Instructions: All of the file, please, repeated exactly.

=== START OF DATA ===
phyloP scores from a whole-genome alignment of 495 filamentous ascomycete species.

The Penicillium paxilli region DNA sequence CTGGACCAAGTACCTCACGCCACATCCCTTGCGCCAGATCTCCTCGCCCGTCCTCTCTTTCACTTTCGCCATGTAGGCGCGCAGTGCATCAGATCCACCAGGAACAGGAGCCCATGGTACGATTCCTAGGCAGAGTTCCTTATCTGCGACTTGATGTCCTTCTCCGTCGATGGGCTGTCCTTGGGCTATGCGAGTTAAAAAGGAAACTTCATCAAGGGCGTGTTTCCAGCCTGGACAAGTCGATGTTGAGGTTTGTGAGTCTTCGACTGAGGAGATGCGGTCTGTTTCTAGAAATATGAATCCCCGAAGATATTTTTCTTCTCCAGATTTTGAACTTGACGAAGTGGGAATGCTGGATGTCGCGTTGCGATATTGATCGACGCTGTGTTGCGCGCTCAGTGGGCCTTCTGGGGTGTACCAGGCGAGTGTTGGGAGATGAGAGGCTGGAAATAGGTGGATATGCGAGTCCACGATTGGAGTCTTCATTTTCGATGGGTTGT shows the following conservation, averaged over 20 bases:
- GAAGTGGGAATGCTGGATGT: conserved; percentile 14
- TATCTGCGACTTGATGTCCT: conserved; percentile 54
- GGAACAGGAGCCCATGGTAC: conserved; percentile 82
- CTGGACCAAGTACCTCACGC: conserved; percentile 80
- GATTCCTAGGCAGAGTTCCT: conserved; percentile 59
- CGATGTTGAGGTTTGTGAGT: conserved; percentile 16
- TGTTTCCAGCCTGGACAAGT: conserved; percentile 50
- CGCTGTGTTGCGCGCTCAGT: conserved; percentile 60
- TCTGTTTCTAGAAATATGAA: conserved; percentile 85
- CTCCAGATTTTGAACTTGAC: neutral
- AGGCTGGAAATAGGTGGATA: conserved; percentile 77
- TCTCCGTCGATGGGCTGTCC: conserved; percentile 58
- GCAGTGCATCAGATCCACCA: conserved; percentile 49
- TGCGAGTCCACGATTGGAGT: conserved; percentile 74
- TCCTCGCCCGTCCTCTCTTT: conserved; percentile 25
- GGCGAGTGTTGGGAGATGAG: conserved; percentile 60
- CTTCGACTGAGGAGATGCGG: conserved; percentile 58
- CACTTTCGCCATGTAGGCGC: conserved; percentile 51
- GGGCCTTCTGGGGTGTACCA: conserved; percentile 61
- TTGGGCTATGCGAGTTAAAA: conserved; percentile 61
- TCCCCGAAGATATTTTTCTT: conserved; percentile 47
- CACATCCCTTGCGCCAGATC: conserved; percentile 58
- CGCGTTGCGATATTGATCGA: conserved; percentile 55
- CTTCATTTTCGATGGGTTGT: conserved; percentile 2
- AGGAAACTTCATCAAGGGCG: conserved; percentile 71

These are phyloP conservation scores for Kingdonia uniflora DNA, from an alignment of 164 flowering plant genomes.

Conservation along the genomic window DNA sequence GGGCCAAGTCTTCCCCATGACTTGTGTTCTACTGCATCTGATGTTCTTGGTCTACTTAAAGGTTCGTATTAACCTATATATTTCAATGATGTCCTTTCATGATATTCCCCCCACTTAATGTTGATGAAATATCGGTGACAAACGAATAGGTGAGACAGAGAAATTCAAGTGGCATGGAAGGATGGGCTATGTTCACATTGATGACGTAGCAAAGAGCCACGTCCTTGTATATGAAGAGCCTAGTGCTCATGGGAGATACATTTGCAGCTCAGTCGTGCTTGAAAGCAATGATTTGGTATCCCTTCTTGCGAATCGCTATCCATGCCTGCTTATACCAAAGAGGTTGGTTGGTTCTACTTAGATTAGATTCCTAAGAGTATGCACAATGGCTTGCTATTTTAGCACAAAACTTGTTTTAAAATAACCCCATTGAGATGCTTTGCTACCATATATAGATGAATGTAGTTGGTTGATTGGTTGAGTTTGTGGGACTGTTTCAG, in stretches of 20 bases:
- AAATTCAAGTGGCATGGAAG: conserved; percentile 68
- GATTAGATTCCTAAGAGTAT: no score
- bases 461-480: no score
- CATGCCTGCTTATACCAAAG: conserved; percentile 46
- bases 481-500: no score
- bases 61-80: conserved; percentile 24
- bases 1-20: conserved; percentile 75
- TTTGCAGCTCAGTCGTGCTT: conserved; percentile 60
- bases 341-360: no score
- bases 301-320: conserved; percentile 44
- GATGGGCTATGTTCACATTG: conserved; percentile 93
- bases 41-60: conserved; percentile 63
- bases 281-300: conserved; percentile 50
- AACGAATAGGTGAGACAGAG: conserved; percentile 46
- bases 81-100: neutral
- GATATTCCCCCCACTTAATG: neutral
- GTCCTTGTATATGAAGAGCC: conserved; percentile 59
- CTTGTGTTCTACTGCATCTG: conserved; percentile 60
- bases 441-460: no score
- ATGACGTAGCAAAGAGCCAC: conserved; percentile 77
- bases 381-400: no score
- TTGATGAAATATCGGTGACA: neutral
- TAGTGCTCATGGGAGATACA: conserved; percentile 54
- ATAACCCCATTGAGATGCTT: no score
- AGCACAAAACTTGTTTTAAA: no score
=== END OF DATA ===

phyloP scores from a whole-genome alignment of 495 filamentous ascomycete species.

The Penicillium paxilli region DNA sequence CTGGACCAAGTACCTCACGCCACATCCCTTGCGCCAGATCTCCTCGCCCGTCCTCTCTTTCACTTTCGCCATGTAGGCGCGCAGTGCATCAGATCCACCAGGAACAGGAGCCCATGGTACGATTCCTAGGCAGAGTTCCTTATCTGCGACTTGATGTCCTTCTCCGTCGATGGGCTGTCCTTGGGCTATGCGAGTTAAAAAGGAAACTTCATCAAGGGCGTGTTTCCAGCCTGGACAAGTCGATGTTGAGGTTTGTGAGTCTTCGACTGAGGAGATGCGGTCTGTTTCTAGAAATATGAATCCCCGAAGATATTTTTCTTCTCCAGATTTTGAACTTGACGAAGTGGGAATGCTGGATGTCGCGTTGCGATATTGATCGACGCTGTGTTGCGCGCTCAGTGGGCCTTCTGGGGTGTACCAGGCGAGTGTTGGGAGATGAGAGGCTGGAAATAGGTGGATATGCGAGTCCACGATTGGAGTCTTCATTTTCGATGGGTTGT shows the following conservation, averaged over 20 bases:
- GAAGTGGGAATGCTGGATGT: conserved; percentile 14
- TATCTGCGACTTGATGTCCT: conserved; percentile 54
- GGAACAGGAGCCCATGGTAC: conserved; percentile 82
- CTGGACCAAGTACCTCACGC: conserved; percentile 80
- GATTCCTAGGCAGAGTTCCT: conserved; percentile 59
- CGATGTTGAGGTTTGTGAGT: conserved; percentile 16
- TGTTTCCAGCCTGGACAAGT: conserved; percentile 50
- CGCTGTGTTGCGCGCTCAGT: conserved; percentile 60
- TCTGTTTCTAGAAATATGAA: conserved; percentile 85
- CTCCAGATTTTGAACTTGAC: neutral
- AGGCTGGAAATAGGTGGATA: conserved; percentile 77
- TCTCCGTCGATGGGCTGTCC: conserved; percentile 58
- GCAGTGCATCAGATCCACCA: conserved; percentile 49
- TGCGAGTCCACGATTGGAGT: conserved; percentile 74
- TCCTCGCCCGTCCTCTCTTT: conserved; percentile 25
- GGCGAGTGTTGGGAGATGAG: conserved; percentile 60
- CTTCGACTGAGGAGATGCGG: conserved; percentile 58
- CACTTTCGCCATGTAGGCGC: conserved; percentile 51
- GGGCCTTCTGGGGTGTACCA: conserved; percentile 61
- TTGGGCTATGCGAGTTAAAA: conserved; percentile 61
- TCCCCGAAGATATTTTTCTT: conserved; percentile 47
- CACATCCCTTGCGCCAGATC: conserved; percentile 58
- CGCGTTGCGATATTGATCGA: conserved; percentile 55
- CTTCATTTTCGATGGGTTGT: conserved; percentile 2
- AGGAAACTTCATCAAGGGCG: conserved; percentile 71

These are phyloP conservation scores for Kingdonia uniflora DNA, from an alignment of 164 flowering plant genomes.

Conservation along the genomic window DNA sequence GGGCCAAGTCTTCCCCATGACTTGTGTTCTACTGCATCTGATGTTCTTGGTCTACTTAAAGGTTCGTATTAACCTATATATTTCAATGATGTCCTTTCATGATATTCCCCCCACTTAATGTTGATGAAATATCGGTGACAAACGAATAGGTGAGACAGAGAAATTCAAGTGGCATGGAAGGATGGGCTATGTTCACATTGATGACGTAGCAAAGAGCCACGTCCTTGTATATGAAGAGCCTAGTGCTCATGGGAGATACATTTGCAGCTCAGTCGTGCTTGAAAGCAATGATTTGGTATCCCTTCTTGCGAATCGCTATCCATGCCTGCTTATACCAAAGAGGTTGGTTGGTTCTACTTAGATTAGATTCCTAAGAGTATGCACAATGGCTTGCTATTTTAGCACAAAACTTGTTTTAAAATAACCCCATTGAGATGCTTTGCTACCATATATAGATGAATGTAGTTGGTTGATTGGTTGAGTTTGTGGGACTGTTTCAG, in stretches of 20 bases:
- AAATTCAAGTGGCATGGAAG: conserved; percentile 68
- GATTAGATTCCTAAGAGTAT: no score
- bases 461-480: no score
- CATGCCTGCTTATACCAAAG: conserved; percentile 46
- bases 481-500: no score
- bases 61-80: conserved; percentile 24
- bases 1-20: conserved; percentile 75
- TTTGCAGCTCAGTCGTGCTT: conserved; percentile 60
- bases 341-360: no score
- bases 301-320: conserved; percentile 44
- GATGGGCTATGTTCACATTG: conserved; percentile 93
- bases 41-60: conserved; percentile 63
- bases 281-300: conserved; percentile 50
- AACGAATAGGTGAGACAGAG: conserved; percentile 46
- bases 81-100: neutral
- GATATTCCCCCCACTTAATG: neutral
- GTCCTTGTATATGAAGAGCC: conserved; percentile 59
- CTTGTGTTCTACTGCATCTG: conserved; percentile 60
- bases 441-460: no score
- ATGACGTAGCAAAGAGCCAC: conserved; percentile 77
- bases 381-400: no score
- TTGATGAAATATCGGTGACA: neutral
- TAGTGCTCATGGGAGATACA: conserved; percentile 54
- ATAACCCCATTGAGATGCTT: no score
- AGCACAAAACTTGTTTTAAA: no score